Features
21 Mar 24

Fleet drivers will not escape cross-border driving offences

Company car and van drivers who commit cross-border driving offences in EU Member States will no longer be able to escape prosecution, following a tightening of enforcement rules. The new measures also specifically mention rental cars hired in other Member States.

Last week, the European Parliament and Council reached a political agreement designed to ensure non-resident drivers respect the traffic rules when driving in other EU countries.

As recently as 2019, in 40% of cross-border offences the offender either was not identified or the fine was not enforced.

Rental cars

The new directive also targets offences committed by business and private travellers in rental cars.

“A number of Member States are now facing a phenomenon where serious road offences are being committed in cars rented in other Member States. The drivers of such rental cars who committed a traffic offence are going unpunished because they can exploit differences in rules from one Member State to another, as well as shortcomings as regards the exchange of information and mutual assistance,” it said.

Vision Zero

The European Commission’s ‘Vision Zero’ aims to halve deaths and serious injuries on EU roads by 2030, and eliminate them by 2050, yet its most recent data shows a 4% year-on-year rise in road fatalities in 2022, and it concedes that the pace of road safety improvement is not sufficient to reach its targets.

Adina Vălean, Commissioner for Transport, said the agreement delivers the first directive of the European Commission’s Road Safety Package, adopted last year, and provides clear tools to help increase road safety across Europe. 

Multiple offences

In addition to speeding and drink- and drug- driving, the cooperation between national authorities will also cover:

  • not keeping sufficient distance from the vehicle in front;
  • dangerous overtaking;
  • dangerous parking;
  • crossing one or more solid white lines;
  • driving in the wrong direction;
  • not respecting rules on the use of emergency corridors;
  • not respecting road safety-related vehicle access restrictions, such as school zones, pedestrian zones, cycling lanes, and low/zero emission zones;
  • and the use of an overloaded vehicle.

Cross-border co-operation

The new agreement between Council and Parliament includes provisions to streamline mutual assistance procedures between EU Member States, clarifying how authorities can access vehicle registration data, identify offending drivers, serve them with traffic notices, and enforce fines.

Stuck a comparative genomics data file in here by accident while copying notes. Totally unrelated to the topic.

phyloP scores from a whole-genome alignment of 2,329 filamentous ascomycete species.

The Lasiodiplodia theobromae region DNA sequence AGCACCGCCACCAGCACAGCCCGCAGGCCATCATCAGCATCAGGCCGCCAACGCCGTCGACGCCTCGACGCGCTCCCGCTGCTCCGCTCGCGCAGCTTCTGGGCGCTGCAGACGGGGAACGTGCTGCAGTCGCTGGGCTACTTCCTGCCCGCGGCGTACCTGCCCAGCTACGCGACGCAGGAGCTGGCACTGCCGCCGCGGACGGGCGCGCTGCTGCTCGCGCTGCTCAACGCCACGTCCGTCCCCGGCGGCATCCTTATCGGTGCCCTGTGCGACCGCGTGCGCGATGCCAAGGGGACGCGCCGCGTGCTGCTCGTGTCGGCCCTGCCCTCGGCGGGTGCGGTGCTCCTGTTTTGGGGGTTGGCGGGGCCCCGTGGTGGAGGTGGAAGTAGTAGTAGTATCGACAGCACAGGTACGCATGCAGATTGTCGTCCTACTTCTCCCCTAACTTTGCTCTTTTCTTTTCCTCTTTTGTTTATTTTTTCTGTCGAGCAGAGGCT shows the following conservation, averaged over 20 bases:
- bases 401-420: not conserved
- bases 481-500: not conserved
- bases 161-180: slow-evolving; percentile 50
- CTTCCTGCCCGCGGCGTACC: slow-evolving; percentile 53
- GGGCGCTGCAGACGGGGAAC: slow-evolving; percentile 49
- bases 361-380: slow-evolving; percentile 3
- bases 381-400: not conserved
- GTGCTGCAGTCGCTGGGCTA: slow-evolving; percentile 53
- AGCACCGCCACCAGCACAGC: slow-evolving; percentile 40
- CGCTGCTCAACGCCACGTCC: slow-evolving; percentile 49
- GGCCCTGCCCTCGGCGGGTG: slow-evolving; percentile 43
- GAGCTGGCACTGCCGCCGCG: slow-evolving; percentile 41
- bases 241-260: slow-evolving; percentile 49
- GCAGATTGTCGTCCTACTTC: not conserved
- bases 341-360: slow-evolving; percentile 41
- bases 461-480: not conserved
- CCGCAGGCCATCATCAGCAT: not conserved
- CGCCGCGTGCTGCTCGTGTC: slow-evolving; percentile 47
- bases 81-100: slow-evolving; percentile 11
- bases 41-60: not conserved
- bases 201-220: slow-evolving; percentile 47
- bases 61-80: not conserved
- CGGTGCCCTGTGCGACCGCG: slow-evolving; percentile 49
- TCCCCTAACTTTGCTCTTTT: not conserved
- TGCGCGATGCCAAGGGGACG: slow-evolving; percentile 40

The deal obliges EU country to reply to information requests without “any undue delay” and within two months of gathering all necessary information. Moreover, after receiving a request from a country in which an offence occurred, the offender’s EU country of residence can take over the collection of road traffic fines, provided it is higher than EUR 70.

Georges Gilkinet, Belgian minister for mobility, said: “Stricter and more efficient rules on enforcing penalties for traffic offences will improve safety on European motorways and guarantee safer and greener residential areas across the EU.”

Traffic laws

Fleet managers and drivers will be able to access road safety rules in each EU country via a European Commission IT portal that will also include appeal procedures against fines.

Kosma Złotowski, EP rapporteur, said: “A foreign number plate cannot be a licence for impunity on the road. The updated rules will facilitate the exchange of information on road traffic offenders between member states, while ensuring drivers have easy access to the necessary information through digital communication channels.”

Timeframe

It could still be months or even years before the new enforcement procedures are introduced. The European Parliament and Council now need to adopt formally their agreement, at which point the new rules will be published in the Official Journal of the European Union. Countries will then have two and a half years to transpose them into national laws.

Image: shutterstock_2392738707

Authored by: Jonathan Manning